Democracy is when the people vote for elected officials and new policies to represent them in government; this is usually decided by the majority. Freedom is the ability to think or speak as one desires, without restriction. As it pertains to the United States, freedom is the ability to think or speak as one desires, so long as it does not infringe on the freedom of another or violate any laws. She should have received compensation. In the course book on page 817, it mentions how many needy American like Florence and her children were left with little aid. In an article titled, “Who was the Woman in the Famous Great Depression Photograph?”, written by Sarah Stone, it states that Florence claimed that Lange assured her the picture
I researched about William Herschel, who was a conductor, organist, composer and music teacher. William Herschel knew the stars well and was always curious as to what was beyond the Earth. He had built himself a homemade telescope and enjoyed viewing the stars from it. As he was observing the stars one night he noticed an object that he could not clarify what it was. Other astronomers had seen this object, but never really observed how different it was. William Herschel was the first to notice this odd object and was curious to find out more. This odd object, Uranus, was the first planet in recorded history to be discovered. The discovery of Uranus was just the beginning of William Herschel’s discoveries. He left his work with music and became
Originally Annie Leibovitz enrolled at the San Francisco Art Institute in 1967 to study painting but after a few night classes she developed a love for photography. In 1970 she began working for the magazine Rolling Stone where she started off as a staff photographer and within two years she was promoted to chief photographer and remained in that position for 10 years. She accompanied the Rolling Stones band on their 1975 international tour where she developed her technique which involved the use of bold primary colors and stunning poses. She left Rolling Stone in 1983 where she began working for Vanity Fair another famous magazine and there a number of Vanity Fair covers have featured her amazing and question raising photographs. She also began to work on a number of advertising campaigns in the late 1980s.
The Inuit believed that a shaman known as an angakkuq could effect their lives both bad and well.
“Pop art looks out into the world. It doesn’t look like a painting of something, it looks like the thing itself”(“Famous Quotes”). Roy Lichtenstein was a Pop Artist throughout the mid 1900’s. Bubble-gum wrappers, comic books, newspaper ads, and pages from the phone books were all part of Lichtenstein’s most famous paintings. Lichtenstein’s paintings were later recognized as true masterpieces and changed the world of pop art forever.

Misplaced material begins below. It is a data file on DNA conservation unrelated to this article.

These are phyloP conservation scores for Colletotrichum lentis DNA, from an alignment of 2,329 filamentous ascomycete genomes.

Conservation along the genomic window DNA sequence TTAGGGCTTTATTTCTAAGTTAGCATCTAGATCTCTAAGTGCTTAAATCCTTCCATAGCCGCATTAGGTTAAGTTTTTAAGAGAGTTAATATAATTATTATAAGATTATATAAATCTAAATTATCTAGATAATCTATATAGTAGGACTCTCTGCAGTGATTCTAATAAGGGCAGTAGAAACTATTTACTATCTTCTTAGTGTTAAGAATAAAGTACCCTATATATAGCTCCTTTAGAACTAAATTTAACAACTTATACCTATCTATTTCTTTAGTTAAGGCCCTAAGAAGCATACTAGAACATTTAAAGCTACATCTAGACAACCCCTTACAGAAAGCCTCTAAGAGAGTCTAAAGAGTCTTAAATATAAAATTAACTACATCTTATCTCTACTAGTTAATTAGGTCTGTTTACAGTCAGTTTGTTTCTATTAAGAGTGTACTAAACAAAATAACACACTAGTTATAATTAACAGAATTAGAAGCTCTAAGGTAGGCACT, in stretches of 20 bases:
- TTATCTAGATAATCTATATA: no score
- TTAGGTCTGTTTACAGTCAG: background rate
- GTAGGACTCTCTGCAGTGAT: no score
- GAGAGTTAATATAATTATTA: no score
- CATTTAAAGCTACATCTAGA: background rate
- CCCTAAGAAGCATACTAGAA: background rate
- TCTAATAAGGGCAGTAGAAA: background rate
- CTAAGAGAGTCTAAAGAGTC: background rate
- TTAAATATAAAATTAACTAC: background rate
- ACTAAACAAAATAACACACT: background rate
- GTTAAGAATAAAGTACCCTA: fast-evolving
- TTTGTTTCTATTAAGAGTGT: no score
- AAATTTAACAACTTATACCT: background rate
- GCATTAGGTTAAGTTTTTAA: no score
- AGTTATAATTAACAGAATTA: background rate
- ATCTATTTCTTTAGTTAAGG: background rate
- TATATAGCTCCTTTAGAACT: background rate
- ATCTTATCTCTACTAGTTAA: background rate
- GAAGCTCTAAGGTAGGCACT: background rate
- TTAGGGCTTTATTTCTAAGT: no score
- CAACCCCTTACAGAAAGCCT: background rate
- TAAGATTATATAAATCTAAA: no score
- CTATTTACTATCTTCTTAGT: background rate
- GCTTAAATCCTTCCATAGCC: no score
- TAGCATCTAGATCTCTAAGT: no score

Another man that was a great Native American photographer is Edward S. Curtis. He was born in 1868 in rural Wisconsin. Curtis probably had some contact with American Indians while growing up in Minnesota. However, most traditional Indian life there had disappeared by the time he and his family arrived in the 1870s, and there is no specific evidence of American Indian influence on his life at that time. At the age of twelve, Curtis built himself a camera using a stereopticon lens his father had brought back from the Civil War. Curtis demonstrated the self-direction, ingenuity, and independence that would be the hallmarks of his adult life. This is how he began his photographic career. During his mid-teens, Curtis spent a great deal of time reading about and experimenting with photographic techniques and
In the case “Taste in Photojournalism”, the ethical question is whether the Bakersfield Californian should have published the photo or not. The editor of the paper, Robert Bentley, felt the need to run the emotional picture to remind parents to watch their children at the lake and that tragic drowning accidents still happen. This case addresses the ethical issue of right to privacy of the grieving family versus the paper's right to publish such a shocking photo. Kant’s formula of humanity should be applied as we should treat people always as an end in oneself and never merely as a means. Publishing the picture was ethically wrong, therefore; Harte and Bentley should have thought about the consequences from taking a photo and publishing such
In the 1840s, Dr Hugh Welch Diamond was a doctor whom used photography involving the mentally ill for his studies. He studied psychiatry at Bethlem Hospital in London. He combined his medical training with photographic practice and began to photograph the patients at the Surrey County Asylum. He photographed the patients in portrait format with a plain background. The patients were dressed in their clothes that they had to wear in the asylum, thus stripping them of their identity and they appeared uncared for. They posed with a plain expression, some gazed away and some patients looked straight at the camera with piercing eyes or even a smile. These portraits were for his study on ‘Physiognomy’. Physiognomy is simply judging someone’s personality